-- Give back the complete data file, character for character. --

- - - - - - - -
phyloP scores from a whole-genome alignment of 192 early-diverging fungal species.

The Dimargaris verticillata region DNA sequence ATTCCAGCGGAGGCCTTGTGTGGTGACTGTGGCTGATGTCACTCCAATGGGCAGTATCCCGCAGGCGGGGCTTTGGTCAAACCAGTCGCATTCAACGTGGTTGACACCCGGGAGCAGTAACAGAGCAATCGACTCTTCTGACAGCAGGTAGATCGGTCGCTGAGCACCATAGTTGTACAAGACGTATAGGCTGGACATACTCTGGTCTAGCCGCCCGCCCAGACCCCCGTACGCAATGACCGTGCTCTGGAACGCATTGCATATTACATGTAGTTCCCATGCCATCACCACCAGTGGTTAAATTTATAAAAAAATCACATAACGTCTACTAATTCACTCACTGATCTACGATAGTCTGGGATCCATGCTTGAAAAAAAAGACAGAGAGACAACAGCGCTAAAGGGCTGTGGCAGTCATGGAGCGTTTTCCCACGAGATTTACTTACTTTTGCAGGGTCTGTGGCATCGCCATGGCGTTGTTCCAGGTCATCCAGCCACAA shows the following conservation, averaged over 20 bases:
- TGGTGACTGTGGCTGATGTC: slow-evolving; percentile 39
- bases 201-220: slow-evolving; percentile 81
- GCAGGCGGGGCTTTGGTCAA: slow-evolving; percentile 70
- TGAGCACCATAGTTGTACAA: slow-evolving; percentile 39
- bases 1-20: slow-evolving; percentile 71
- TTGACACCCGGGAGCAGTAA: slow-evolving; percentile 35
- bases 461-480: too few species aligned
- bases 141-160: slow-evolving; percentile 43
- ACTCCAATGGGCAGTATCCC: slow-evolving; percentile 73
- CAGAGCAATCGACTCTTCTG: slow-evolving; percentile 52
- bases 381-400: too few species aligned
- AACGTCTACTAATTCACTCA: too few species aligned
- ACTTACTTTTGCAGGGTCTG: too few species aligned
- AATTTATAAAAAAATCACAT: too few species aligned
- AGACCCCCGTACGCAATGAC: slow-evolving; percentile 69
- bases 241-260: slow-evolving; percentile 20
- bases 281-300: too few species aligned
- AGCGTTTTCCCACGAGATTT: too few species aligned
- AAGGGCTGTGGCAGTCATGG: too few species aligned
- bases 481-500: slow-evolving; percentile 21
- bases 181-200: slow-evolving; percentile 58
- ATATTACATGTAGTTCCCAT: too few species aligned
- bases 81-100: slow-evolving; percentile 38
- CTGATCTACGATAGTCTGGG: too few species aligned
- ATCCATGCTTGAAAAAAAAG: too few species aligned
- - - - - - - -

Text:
phyloP scores from a whole-genome alignment of 192 early-diverging fungal species.

The Dimargaris verticillata region DNA sequence ATTCCAGCGGAGGCCTTGTGTGGTGACTGTGGCTGATGTCACTCCAATGGGCAGTATCCCGCAGGCGGGGCTTTGGTCAAACCAGTCGCATTCAACGTGGTTGACACCCGGGAGCAGTAACAGAGCAATCGACTCTTCTGACAGCAGGTAGATCGGTCGCTGAGCACCATAGTTGTACAAGACGTATAGGCTGGACATACTCTGGTCTAGCCGCCCGCCCAGACCCCCGTACGCAATGACCGTGCTCTGGAACGCATTGCATATTACATGTAGTTCCCATGCCATCACCACCAGTGGTTAAATTTATAAAAAAATCACATAACGTCTACTAATTCACTCACTGATCTACGATAGTCTGGGATCCATGCTTGAAAAAAAAGACAGAGAGACAACAGCGCTAAAGGGCTGTGGCAGTCATGGAGCGTTTTCCCACGAGATTTACTTACTTTTGCAGGGTCTGTGGCATCGCCATGGCGTTGTTCCAGGTCATCCAGCCACAA shows the following conservation, averaged over 20 bases:
- TGGTGACTGTGGCTGATGTC: slow-evolving; percentile 39
- bases 201-220: slow-evolving; percentile 81
- GCAGGCGGGGCTTTGGTCAA: slow-evolving; percentile 70
- TGAGCACCATAGTTGTACAA: slow-evolving; percentile 39
- bases 1-20: slow-evolving; percentile 71
- TTGACACCCGGGAGCAGTAA: slow-evolving; percentile 35
- bases 461-480: too few species aligned
- bases 141-160: slow-evolving; percentile 43
- ACTCCAATGGGCAGTATCCC: slow-evolving; percentile 73
- CAGAGCAATCGACTCTTCTG: slow-evolving; percentile 52
- bases 381-400: too few species aligned
- AACGTCTACTAATTCACTCA: too few species aligned
- ACTTACTTTTGCAGGGTCTG: too few species aligned
- AATTTATAAAAAAATCACAT: too few species aligned
- AGACCCCCGTACGCAATGAC: slow-evolving; percentile 69
- bases 241-260: slow-evolving; percentile 20
- bases 281-300: too few species aligned
- AGCGTTTTCCCACGAGATTT: too few species aligned
- AAGGGCTGTGGCAGTCATGG: too few species aligned
- bases 481-500: slow-evolving; percentile 21
- bases 181-200: slow-evolving; percentile 58
- ATATTACATGTAGTTCCCAT: too few species aligned
- bases 81-100: slow-evolving; percentile 38
- CTGATCTACGATAGTCTGGG: too few species aligned
- ATCCATGCTTGAAAAAAAAG: too few species aligned